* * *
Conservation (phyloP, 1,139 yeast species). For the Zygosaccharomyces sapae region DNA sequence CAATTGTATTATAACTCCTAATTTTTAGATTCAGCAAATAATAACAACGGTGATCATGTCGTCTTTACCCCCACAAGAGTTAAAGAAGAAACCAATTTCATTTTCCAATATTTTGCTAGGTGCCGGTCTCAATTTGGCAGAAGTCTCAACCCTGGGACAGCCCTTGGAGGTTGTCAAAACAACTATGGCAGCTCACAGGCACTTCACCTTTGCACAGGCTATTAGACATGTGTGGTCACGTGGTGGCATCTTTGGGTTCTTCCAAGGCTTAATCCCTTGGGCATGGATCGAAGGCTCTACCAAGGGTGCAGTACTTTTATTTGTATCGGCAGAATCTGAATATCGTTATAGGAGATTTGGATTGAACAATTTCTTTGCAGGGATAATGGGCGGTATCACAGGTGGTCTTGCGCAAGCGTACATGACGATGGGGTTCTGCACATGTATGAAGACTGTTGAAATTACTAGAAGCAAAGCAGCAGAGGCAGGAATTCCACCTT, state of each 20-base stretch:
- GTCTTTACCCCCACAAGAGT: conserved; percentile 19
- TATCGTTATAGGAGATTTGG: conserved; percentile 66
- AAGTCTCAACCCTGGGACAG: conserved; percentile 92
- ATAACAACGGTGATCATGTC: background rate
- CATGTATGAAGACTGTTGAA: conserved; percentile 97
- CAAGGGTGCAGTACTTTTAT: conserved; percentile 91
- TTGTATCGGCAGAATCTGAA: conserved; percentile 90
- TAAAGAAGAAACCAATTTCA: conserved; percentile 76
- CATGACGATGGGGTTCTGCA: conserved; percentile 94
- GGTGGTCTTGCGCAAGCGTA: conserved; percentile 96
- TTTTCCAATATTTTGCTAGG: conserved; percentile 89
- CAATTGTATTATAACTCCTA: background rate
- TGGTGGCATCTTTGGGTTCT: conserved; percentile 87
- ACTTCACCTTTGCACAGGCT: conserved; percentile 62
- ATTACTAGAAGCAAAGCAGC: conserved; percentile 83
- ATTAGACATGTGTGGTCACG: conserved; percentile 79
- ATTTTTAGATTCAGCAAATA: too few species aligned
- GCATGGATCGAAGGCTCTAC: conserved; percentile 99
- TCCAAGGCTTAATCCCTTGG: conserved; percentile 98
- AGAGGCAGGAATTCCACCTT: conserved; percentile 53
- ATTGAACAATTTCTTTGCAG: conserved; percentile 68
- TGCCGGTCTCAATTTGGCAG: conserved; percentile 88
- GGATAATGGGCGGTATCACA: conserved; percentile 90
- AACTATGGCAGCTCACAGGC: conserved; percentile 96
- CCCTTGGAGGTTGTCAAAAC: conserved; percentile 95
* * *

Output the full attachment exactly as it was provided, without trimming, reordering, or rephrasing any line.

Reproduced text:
Conservation (phyloP, 1,139 yeast species). For the Zygosaccharomyces sapae region DNA sequence CAATTGTATTATAACTCCTAATTTTTAGATTCAGCAAATAATAACAACGGTGATCATGTCGTCTTTACCCCCACAAGAGTTAAAGAAGAAACCAATTTCATTTTCCAATATTTTGCTAGGTGCCGGTCTCAATTTGGCAGAAGTCTCAACCCTGGGACAGCCCTTGGAGGTTGTCAAAACAACTATGGCAGCTCACAGGCACTTCACCTTTGCACAGGCTATTAGACATGTGTGGTCACGTGGTGGCATCTTTGGGTTCTTCCAAGGCTTAATCCCTTGGGCATGGATCGAAGGCTCTACCAAGGGTGCAGTACTTTTATTTGTATCGGCAGAATCTGAATATCGTTATAGGAGATTTGGATTGAACAATTTCTTTGCAGGGATAATGGGCGGTATCACAGGTGGTCTTGCGCAAGCGTACATGACGATGGGGTTCTGCACATGTATGAAGACTGTTGAAATTACTAGAAGCAAAGCAGCAGAGGCAGGAATTCCACCTT, state of each 20-base stretch:
- GTCTTTACCCCCACAAGAGT: conserved; percentile 19
- TATCGTTATAGGAGATTTGG: conserved; percentile 66
- AAGTCTCAACCCTGGGACAG: conserved; percentile 92
- ATAACAACGGTGATCATGTC: background rate
- CATGTATGAAGACTGTTGAA: conserved; percentile 97
- CAAGGGTGCAGTACTTTTAT: conserved; percentile 91
- TTGTATCGGCAGAATCTGAA: conserved; percentile 90
- TAAAGAAGAAACCAATTTCA: conserved; percentile 76
- CATGACGATGGGGTTCTGCA: conserved; percentile 94
- GGTGGTCTTGCGCAAGCGTA: conserved; percentile 96
- TTTTCCAATATTTTGCTAGG: conserved; percentile 89
- CAATTGTATTATAACTCCTA: background rate
- TGGTGGCATCTTTGGGTTCT: conserved; percentile 87
- ACTTCACCTTTGCACAGGCT: conserved; percentile 62
- ATTACTAGAAGCAAAGCAGC: conserved; percentile 83
- ATTAGACATGTGTGGTCACG: conserved; percentile 79
- ATTTTTAGATTCAGCAAATA: too few species aligned
- GCATGGATCGAAGGCTCTAC: conserved; percentile 99
- TCCAAGGCTTAATCCCTTGG: conserved; percentile 98
- AGAGGCAGGAATTCCACCTT: conserved; percentile 53
- ATTGAACAATTTCTTTGCAG: conserved; percentile 68
- TGCCGGTCTCAATTTGGCAG: conserved; percentile 88
- GGATAATGGGCGGTATCACA: conserved; percentile 90
- AACTATGGCAGCTCACAGGC: conserved; percentile 96
- CCCTTGGAGGTTGTCAAAAC: conserved; percentile 95